Even if you’re not a football fan, one of the huge draws of the Super Bowl every year is the commercials. Companies and brands put big money into their ads since so many eyeballs will be on them, and it’s become a race to see who can get more social media buzz.
But this year, there was a bit of a different feel to the special commercials; many businesses have taken corporate social responsibility to heart, with a focus on leading the charge in creating social change. A company’s brand messaging is shifting from “what we do” to “how we do it”, or even more importantly, “what we stand for” – and consumers are taking notice, especially during the last turbulent year news-wise. “They want to feel like there’s something still good in the world,” said Kelly O’Keefe, a professor at Virginia Commonwealth University’s Brandcenter, in regards to shoppers.
What better way for a brand to get a cause message across than in a commercial during one of the biggest broadcasts of the year? Here are three examples of Super Bowl 2018 commercials with a charitable focus:
This was a spot that got a lot of viewers right in the feels, as well as raising awareness of the car maker’s “Hyundai Hope On Wheels” charity, which supports research for pediatric cancer. The commercial involves people going through a metal detector to get to a Super Bowl party, but those with car keys for a Hyundai are sent separately to a room where they’re thanked by pediatric cancer survivors and their families. It’s a nice little way to connect Hyundai owners to the good that their car company of choice does, and helps provide a strong piece of storytelling for the brand.
This one comes with an added celebrity appearance: Matt Damon shows up to describe the partnership between beer company Stella Artois and his own charity, Water.org, and how viewers can buy a special limited-edition chalice with proceeds going towards helping people in developing nations get fresh water. The chalice sells for $13 on Water.org and Amazon, with $3 from each sale going to the initiative. Although NPR fact-checked Damon’s claim that if one percent of all Super Bowl viewers buy a glass, one million people could be provided with fresh water for five years, it’s still a step in a charitable direction.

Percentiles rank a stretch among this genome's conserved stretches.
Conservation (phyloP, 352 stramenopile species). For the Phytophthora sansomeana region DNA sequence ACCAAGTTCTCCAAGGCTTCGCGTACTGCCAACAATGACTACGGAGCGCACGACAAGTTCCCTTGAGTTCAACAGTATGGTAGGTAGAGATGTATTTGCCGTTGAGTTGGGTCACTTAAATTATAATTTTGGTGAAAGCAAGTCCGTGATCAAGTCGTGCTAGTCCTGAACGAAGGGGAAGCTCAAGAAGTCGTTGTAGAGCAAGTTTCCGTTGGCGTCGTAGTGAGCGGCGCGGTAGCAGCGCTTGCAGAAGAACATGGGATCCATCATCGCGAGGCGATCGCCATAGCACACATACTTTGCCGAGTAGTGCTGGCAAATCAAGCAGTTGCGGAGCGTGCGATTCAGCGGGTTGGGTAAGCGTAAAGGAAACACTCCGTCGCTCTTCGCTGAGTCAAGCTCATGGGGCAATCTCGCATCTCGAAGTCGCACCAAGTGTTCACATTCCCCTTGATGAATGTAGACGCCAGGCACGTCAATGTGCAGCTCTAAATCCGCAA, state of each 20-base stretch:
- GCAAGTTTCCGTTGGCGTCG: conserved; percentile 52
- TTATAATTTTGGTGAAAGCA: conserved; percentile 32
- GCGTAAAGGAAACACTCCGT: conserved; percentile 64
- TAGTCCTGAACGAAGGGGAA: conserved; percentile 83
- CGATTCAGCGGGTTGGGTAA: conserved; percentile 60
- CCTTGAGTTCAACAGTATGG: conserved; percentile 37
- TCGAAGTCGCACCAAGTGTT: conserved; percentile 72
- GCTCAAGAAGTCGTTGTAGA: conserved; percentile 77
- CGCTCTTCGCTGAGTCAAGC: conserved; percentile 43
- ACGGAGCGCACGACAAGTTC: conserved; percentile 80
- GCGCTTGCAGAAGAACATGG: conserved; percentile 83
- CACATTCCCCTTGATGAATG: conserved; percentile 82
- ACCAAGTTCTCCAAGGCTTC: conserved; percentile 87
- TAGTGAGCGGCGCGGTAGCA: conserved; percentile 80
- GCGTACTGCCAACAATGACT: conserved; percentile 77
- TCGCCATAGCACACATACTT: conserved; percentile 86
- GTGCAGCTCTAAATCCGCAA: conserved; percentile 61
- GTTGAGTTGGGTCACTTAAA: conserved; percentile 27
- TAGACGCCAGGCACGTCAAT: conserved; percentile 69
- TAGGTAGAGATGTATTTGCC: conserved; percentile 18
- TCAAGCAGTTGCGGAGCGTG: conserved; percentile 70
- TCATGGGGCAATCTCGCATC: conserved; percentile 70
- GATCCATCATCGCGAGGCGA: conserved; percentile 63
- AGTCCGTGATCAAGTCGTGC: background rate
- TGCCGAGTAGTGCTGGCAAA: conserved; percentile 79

Another brewery gets in on the water charity initiative with Budweiser’s Stand By You campaign. For 30 years, the company has been providing fresh water to victims of natural disasters, and this year their Fort Collins brewery will also begin to can drinking water. In 2017 alone, their Cartersville brewery delivered 2.9 million cans of water to communities in need, so adding a second brewery with canning capabilities will double the company’s charitable efforts. They also encourage donations to the Red Cross for disaster relief.
While there’ll always be people railing against big corporations and the evils of ads, we think it’s great when companies respond to the knowledge that consumers look to align themselves with brands that do good work. If this year’s Super Bowl commercials are any indication, it’s a sign that corporate social responsibility should be a heavy focus both now and in the immediate future!